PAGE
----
The Daily Northwestern

Doing What You Love is a Choice

Alexandra Huang, Op-Ed Contributor

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I like asking people questions. One of the questions I often ask is: “Are you doing what you want to do at the moment?” The responses I get are always surprising. The majority of people answer, “No.”

“No, but I am only doing this for a short period of time,” they’d say.
“No, but I don’t have a choice,” they’d complain.
“No, but you are meant to suffer in life,” they’d confess.

Notice how all of these negations are almost always followed by an elaborate justification, well-devised and convincing. The buts, the excuses and the rationalizations sneak into the picture, disguised carefully as statements that seem reasonable and blameless.

No, I hate working 120 hours a week, but this is a career that has prestige and pays well. No, both of my parents are doctors, so I have to also go to med school. No, working in investment banking bores me, but this is my only way to cut into venture capital. No, I hate partying, but I feel obligated to go. No, I want to end this relationship, but he’s going to ruin my reputation.

We tell ourselves these narratives over and over until we start to believe them ourselves. We carefully wrap our fear into lies, package them, sugarcoat them, and eventually twist them into statements that we grow to believe ourselves.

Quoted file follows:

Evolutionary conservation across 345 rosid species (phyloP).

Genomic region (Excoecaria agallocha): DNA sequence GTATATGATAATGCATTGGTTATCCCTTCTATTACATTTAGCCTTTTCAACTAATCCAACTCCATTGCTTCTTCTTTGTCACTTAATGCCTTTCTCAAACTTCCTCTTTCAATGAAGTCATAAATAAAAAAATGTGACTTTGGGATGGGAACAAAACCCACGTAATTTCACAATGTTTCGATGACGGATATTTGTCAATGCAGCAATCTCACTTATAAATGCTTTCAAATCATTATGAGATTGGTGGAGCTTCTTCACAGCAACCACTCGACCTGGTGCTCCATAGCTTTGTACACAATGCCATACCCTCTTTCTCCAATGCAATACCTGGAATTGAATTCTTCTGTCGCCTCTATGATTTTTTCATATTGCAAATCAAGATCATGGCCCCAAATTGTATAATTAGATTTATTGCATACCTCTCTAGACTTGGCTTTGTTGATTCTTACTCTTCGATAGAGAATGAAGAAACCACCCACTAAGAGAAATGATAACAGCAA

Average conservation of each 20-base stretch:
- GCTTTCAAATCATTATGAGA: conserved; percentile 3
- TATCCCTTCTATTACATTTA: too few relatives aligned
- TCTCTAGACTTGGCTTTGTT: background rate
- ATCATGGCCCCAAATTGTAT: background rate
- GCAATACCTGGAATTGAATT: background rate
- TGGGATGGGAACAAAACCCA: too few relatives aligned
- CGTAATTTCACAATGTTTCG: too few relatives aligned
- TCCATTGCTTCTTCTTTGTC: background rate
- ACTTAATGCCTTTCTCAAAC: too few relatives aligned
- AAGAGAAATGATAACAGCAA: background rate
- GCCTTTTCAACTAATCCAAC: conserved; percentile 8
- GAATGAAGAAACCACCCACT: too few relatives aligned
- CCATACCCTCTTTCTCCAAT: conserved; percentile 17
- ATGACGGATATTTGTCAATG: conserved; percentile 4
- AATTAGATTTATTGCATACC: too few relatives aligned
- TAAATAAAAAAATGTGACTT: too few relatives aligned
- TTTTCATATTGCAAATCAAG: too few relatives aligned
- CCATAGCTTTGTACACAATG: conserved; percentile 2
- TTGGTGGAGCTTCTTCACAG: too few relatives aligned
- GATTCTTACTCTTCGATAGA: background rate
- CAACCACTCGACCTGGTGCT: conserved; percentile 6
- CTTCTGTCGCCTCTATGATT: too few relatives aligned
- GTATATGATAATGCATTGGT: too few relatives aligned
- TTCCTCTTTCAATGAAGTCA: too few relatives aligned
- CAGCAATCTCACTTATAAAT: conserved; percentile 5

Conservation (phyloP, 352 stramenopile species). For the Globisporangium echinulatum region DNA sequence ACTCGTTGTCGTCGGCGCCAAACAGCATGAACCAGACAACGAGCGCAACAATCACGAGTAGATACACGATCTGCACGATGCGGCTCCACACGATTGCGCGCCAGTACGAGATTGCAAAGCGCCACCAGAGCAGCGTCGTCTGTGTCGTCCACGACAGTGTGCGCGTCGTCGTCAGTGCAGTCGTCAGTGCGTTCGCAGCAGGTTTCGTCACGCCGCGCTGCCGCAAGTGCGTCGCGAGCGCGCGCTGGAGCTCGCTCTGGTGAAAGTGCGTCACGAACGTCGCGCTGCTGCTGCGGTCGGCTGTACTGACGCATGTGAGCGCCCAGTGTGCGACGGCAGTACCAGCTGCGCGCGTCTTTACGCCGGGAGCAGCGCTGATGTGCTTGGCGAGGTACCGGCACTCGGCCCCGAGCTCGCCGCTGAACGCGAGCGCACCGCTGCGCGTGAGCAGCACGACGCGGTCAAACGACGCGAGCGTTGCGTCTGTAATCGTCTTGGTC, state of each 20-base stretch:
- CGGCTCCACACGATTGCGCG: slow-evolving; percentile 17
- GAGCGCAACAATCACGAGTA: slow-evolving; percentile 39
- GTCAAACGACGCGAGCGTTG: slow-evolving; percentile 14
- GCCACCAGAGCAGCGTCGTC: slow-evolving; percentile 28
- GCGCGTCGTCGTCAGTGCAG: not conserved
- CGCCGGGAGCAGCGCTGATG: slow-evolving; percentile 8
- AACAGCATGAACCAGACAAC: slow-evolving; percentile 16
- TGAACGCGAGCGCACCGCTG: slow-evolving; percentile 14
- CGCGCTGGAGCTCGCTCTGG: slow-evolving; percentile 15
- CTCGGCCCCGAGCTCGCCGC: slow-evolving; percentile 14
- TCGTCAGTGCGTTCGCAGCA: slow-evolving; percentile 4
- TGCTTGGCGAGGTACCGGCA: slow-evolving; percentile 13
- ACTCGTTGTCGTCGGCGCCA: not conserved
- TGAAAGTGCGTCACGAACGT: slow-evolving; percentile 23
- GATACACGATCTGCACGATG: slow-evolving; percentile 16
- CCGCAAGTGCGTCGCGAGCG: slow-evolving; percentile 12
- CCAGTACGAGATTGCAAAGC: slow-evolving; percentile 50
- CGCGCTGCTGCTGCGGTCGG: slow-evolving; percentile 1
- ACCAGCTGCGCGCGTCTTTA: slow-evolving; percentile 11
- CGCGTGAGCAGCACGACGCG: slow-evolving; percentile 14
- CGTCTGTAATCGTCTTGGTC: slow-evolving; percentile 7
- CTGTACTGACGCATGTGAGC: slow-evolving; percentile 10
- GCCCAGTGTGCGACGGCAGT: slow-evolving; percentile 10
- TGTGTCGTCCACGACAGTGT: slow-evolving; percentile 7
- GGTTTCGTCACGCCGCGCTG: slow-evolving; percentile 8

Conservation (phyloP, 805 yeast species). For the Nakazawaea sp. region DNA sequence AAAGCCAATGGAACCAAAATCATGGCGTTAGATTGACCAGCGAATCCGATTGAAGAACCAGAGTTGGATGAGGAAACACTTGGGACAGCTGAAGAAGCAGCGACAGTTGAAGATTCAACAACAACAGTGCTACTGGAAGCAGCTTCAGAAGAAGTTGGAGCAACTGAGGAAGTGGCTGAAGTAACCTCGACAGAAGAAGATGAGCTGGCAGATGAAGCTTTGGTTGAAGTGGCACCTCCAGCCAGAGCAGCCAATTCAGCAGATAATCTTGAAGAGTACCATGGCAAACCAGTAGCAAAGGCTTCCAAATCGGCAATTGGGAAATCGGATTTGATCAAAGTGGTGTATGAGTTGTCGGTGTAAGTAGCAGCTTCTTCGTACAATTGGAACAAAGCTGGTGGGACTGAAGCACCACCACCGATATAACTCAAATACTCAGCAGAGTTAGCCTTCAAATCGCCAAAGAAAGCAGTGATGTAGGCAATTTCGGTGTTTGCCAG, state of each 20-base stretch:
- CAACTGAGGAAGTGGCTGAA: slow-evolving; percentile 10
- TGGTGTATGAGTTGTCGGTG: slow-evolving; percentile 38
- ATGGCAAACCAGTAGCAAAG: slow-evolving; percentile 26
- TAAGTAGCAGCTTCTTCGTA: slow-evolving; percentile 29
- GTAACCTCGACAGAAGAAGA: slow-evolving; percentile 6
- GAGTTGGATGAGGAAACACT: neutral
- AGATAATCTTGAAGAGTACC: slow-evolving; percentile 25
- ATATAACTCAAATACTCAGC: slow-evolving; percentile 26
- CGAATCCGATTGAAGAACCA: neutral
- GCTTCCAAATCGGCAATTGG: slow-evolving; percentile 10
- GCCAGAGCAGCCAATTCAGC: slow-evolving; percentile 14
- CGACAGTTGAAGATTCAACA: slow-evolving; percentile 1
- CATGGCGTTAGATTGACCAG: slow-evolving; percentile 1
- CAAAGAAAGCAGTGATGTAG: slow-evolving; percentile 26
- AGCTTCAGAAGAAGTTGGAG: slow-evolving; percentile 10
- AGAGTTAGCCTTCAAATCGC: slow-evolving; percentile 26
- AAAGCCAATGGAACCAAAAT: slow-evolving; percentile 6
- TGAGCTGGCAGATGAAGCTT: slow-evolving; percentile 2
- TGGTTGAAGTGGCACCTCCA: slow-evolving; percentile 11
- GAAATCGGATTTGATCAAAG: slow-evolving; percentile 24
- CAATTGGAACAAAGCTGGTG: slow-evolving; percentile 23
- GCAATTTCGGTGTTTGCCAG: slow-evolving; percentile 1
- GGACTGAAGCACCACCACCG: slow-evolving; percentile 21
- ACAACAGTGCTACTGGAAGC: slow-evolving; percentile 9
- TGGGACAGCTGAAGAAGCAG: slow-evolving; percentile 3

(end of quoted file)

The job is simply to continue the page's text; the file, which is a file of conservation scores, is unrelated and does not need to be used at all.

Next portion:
We all sometimes have to do things we don’t want to do. But that’s fundamentally different from the situations presented above. Many of us are trapped in the mindset that we cannot go against the forces imposed on us, but the truth is that we almost always have a choice in our own lives.

I know people who want to change the world. They found a high-paying profession and set out to make a lot of money. “I’ll do philanthropy once I’m rich,” they’d say. “I need to make money first, otherwise I don’t have any power to change the world.” I don’t think you need to take such a large detour to get to the thing you want to do. You can still go make money, but you can change the world at the same time. Take the time to say “Hi” to people, be more empathetic, put a smile on your face. You’ll be able to pay the bills and light up people’s hearts along the way. You never know what’s going to happen in the future, so start doing what you want to do now.

No, you don’t have to work 120 hours a week in order to gain approval from your parents and peers. No, you don’t have to take orgo and do the pre-med track just because your parents were doctors. No, you don’t have to work in banking for seven years in order to become a venture capitalist. Quit that job. Make that major change. Create your own start-up if you want to break into the VC field. Yes, you do have a choice. Instead of putting off what you really want to do because you’re scared, start saying “yes” to your true desires. It’s easy to do what your parents have asked you to do, but you’ll thank yourself 20 years later for dropping the pre-med track when you’ve successfully evaded a midlife existential crisis.

Now ask yourself, “Am I doing what I want to do at the moment?” And this time, try to answer it without following it up with sugar-coated excuses.

Alexandra Huang is a Weinberg freshman. She can be contacted at alexandrahuang@u.northwestern.edu. If you would like to respond publicly to this op-ed, send a Letter to the Editor to opinion@dailynorthwestern.com. The views expressed in this piece do not necessarily reflect the views of all staff members of The Daily Northwestern.

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